Due to the study, researchers can now carbon-date cancers, and identify the age of tumours and the key genomic stages they pass through. This has helped us identify what the earliest changes are in the evolution of many cancer types, with the potential to develop new strategies for diagnosing or intervening in tumours at earlier stages. We are not there yet, but this would be the goal.
By looking at the 99 per cent of the cancer genome that was previously invisible - the part that doesn’t code for proteins - the study filled in gaps in our knowledge of what drives cancer. At least one causative genetic change was found in more than 95 per cent of all cancers in the study, and many individual tumours had 5-10 or more causative mutations identified. This information will help us find better methods for diagnosis, because the causative mutations inform what type of tumour developed, and better drugs, because the causative mutations may suggest useful drug targets. A future goal, begun in the Pan-Cancer project, is to be able to identify for any given patient in clinic all of the specific mutations that drive his or her cancer.
Researchers described many new processes generating mutations in cancer genomes. These processes leave distinctive ‘mutational signatures’ in the genome, and these signatures can give clues as to what may have caused the cancer. For example, lifestyle exposures such as cigarette smoking and sun-bathing can cause patterns of mutation that are highly distinctive; likewise, inherited cancer disorders can lead to distinctive signatures. These signatures can be read from a patient’s cancer genome, and then compared against the compendium of signatures generated in this study.
What else has the Pan-Cancer Project revealed?
- By combining data on coding and non-coding cancer-causing genetic changes, at least one mutation that caused cancer was found in virtually all (95 per cent) of the cancers analysed, with most patients’ tumours having a handful of genetic causal events identified. This suggests that we are close to the goal of cataloguing all of the biological pathways involved in cancer.
- Revealed new “roads leading to Rome” that may provide avenues for treatment. Cancers use various ways to activate pathways that lead to tumours (oncogenic pathways). The Pan-Cancer Project study has mapped out additional routes involving structure, transcription, and driver mutations in the non-coding parts of the genome for a comprehensive set of tumour types.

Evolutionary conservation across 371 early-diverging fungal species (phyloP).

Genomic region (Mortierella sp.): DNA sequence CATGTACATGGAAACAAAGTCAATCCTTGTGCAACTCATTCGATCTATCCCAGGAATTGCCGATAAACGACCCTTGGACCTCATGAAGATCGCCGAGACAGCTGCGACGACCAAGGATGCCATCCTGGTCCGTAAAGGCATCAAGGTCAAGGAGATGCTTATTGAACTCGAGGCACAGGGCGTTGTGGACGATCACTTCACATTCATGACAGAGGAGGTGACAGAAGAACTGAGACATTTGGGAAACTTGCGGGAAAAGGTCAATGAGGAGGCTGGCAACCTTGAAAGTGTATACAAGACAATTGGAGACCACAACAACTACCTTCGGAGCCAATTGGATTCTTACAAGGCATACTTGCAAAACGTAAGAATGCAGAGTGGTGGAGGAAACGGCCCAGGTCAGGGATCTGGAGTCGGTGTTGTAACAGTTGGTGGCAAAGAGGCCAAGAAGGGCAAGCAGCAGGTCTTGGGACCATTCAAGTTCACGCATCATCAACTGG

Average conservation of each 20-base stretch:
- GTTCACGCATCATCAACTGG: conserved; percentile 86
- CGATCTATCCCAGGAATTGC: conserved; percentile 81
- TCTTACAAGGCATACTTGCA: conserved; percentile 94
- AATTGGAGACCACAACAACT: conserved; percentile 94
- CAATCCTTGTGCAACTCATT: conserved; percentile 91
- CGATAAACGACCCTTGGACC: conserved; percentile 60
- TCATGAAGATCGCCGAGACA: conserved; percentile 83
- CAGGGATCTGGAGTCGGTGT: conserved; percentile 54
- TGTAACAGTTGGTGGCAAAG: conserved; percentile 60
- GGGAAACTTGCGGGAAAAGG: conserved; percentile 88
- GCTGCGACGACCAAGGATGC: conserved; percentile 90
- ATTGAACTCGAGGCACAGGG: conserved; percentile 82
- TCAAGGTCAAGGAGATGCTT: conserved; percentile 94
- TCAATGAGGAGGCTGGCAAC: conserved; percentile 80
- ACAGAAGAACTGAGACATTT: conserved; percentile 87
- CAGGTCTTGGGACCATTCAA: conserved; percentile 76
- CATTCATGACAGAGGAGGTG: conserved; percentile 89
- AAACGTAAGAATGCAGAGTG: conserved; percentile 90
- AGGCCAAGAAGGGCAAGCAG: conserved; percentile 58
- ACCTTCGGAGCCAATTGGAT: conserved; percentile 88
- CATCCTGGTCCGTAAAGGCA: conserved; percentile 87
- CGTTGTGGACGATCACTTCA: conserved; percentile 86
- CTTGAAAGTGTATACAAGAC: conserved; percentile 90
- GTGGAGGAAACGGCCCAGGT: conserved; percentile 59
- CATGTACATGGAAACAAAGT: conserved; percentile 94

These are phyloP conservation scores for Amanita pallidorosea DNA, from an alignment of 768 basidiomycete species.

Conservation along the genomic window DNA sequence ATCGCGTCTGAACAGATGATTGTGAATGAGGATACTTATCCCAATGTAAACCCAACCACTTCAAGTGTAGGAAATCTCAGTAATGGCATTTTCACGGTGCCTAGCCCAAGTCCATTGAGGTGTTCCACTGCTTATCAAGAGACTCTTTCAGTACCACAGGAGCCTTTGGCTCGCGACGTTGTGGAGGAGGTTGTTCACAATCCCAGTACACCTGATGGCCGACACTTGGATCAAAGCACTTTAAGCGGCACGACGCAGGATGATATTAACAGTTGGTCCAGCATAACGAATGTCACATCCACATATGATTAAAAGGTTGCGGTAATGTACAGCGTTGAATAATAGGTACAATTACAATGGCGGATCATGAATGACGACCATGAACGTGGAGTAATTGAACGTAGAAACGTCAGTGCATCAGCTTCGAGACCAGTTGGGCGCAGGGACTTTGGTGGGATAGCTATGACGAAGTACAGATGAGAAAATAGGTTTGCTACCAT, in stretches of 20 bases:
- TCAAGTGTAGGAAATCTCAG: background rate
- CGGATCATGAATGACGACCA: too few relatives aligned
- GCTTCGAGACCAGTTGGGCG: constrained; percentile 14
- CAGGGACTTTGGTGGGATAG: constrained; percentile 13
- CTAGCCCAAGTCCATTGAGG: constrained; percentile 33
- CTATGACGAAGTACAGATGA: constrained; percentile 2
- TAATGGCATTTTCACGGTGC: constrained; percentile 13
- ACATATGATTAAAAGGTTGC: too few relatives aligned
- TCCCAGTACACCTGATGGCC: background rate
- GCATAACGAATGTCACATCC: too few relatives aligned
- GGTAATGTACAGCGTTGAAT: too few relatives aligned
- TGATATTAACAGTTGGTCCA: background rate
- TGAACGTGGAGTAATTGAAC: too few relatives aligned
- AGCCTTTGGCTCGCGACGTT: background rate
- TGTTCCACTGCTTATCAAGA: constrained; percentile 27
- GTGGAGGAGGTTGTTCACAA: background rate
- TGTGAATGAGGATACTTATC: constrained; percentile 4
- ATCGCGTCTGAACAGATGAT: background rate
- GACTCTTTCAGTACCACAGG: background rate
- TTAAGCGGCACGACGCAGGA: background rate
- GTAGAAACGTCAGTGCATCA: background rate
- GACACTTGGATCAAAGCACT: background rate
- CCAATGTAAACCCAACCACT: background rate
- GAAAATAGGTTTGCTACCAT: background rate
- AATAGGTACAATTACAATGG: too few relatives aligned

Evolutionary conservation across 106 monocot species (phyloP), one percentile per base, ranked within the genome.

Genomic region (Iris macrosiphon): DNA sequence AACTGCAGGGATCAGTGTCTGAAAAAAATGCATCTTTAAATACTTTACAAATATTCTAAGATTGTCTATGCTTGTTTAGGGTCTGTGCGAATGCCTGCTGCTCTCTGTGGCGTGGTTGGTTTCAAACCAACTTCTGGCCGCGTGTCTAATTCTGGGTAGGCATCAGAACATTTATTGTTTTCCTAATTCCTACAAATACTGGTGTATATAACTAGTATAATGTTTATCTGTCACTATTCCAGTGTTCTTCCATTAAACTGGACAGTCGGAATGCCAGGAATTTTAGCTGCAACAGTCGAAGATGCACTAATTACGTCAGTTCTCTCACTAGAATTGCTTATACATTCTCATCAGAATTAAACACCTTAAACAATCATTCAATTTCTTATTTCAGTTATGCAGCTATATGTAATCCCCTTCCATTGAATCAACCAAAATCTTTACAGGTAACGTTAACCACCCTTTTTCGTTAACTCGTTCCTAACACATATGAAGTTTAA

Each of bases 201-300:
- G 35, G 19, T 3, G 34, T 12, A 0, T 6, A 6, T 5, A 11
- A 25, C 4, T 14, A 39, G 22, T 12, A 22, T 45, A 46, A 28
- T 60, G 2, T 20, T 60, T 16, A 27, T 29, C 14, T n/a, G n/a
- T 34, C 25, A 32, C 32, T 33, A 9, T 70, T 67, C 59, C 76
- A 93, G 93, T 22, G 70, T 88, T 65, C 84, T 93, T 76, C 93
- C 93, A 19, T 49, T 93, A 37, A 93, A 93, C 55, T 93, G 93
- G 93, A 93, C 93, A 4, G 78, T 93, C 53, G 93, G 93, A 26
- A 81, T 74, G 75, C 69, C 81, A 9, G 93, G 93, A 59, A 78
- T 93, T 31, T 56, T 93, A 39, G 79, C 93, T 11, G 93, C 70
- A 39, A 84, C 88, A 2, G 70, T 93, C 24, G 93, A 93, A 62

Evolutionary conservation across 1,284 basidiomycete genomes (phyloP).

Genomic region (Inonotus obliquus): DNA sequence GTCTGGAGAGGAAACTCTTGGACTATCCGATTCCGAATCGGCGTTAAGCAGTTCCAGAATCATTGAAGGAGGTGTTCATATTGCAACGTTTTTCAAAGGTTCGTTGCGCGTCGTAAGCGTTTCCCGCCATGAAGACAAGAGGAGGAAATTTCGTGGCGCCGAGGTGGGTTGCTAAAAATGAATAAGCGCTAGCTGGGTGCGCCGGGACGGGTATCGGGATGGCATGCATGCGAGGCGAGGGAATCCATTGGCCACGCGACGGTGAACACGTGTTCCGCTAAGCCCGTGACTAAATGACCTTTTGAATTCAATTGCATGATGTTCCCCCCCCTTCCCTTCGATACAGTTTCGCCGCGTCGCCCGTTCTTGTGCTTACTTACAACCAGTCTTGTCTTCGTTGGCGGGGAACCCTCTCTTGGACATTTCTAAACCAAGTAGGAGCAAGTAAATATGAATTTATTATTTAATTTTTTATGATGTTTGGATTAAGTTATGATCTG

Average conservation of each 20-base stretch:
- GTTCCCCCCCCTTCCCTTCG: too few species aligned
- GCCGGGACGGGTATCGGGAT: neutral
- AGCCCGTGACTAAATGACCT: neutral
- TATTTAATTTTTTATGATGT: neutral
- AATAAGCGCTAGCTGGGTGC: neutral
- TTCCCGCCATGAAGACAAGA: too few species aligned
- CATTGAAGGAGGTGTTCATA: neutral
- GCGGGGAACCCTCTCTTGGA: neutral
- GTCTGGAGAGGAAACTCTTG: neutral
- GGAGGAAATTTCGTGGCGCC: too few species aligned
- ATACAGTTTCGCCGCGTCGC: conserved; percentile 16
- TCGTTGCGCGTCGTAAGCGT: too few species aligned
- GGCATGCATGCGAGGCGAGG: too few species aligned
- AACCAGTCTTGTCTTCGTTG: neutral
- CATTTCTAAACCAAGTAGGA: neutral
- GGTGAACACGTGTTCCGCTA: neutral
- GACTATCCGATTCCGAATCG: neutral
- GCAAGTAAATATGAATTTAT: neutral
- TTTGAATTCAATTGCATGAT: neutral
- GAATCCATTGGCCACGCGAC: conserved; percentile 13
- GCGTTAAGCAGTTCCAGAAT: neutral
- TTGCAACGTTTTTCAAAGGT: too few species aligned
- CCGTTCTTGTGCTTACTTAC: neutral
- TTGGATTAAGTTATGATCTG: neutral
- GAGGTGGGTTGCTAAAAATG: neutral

- There is massive complexity in how the cancer cell interprets the genome. Different genetic changes in the DNA can lead to extensive variability in the RNA transcription undertaken by the cell, which is the first level of a cell’s interpretation of the genome. Many of these RNA changes are important first messages instructing the cell to behave like a cancer cell.
- The processes that generate mutations in cancer genomes are hugely diverse, with more than 80 different patterns of mutation, ranging from changes affecting single DNA letters to large-scale reorganisation of whole chromosomes.
- Many specialised regions of the genome are disrupted in cancers compared to normal cells, including DNA in mitochondria, the power-houses of cells; telomeres, which cap the ends of chromosomes; repetitive DNA sequences, which can reactivate and multiply in a tumour’s genome; and virus genomes, which can insert nearby particular cancer genes.
Data resources – how people can access the data
Pan-Cancer project researchers established an enormous resource for the scientific community to use, enabling a wider and deeper exploration of the cancer genome, by making sequencing data on genomes’ non-coding regions available and providing tools to examine this data. It is expected that the availability of this resource will lead to further discoveries and help researchers improve the detection, management and treatment of cancer.
- Open-tier data can be viewed on https://dcc.icgc.org/
- Detailed instructions for obtaining access to the controlled-tier PCAWG data can be found in the DCC PCAWG documentation pages (https://docs.icgc.org/pcawg/data/).
- Researchers can contact firstname.lastname@example.org if they have inquiries about data access.
Further insights into cancer biology are expected to be made using the Pan-Cancer data and related software tools that have been made available to the global cancer research community.
In 2015, the ICGC, in response to the realization of the potential of genomics in healthcare, released a position "white paper" on the evolution of ICGC into more directly impacting on human health. Emanating from the ICGC for Medicine (ICGCmed) white paper is ICGC's next project which aims to Accelerate Research in Genomic Oncology (The ARGO Project), where key clinical questions and patient clinical data drive the interrogation of cancer genomes. More information can be found at: https://icgc-argo.org/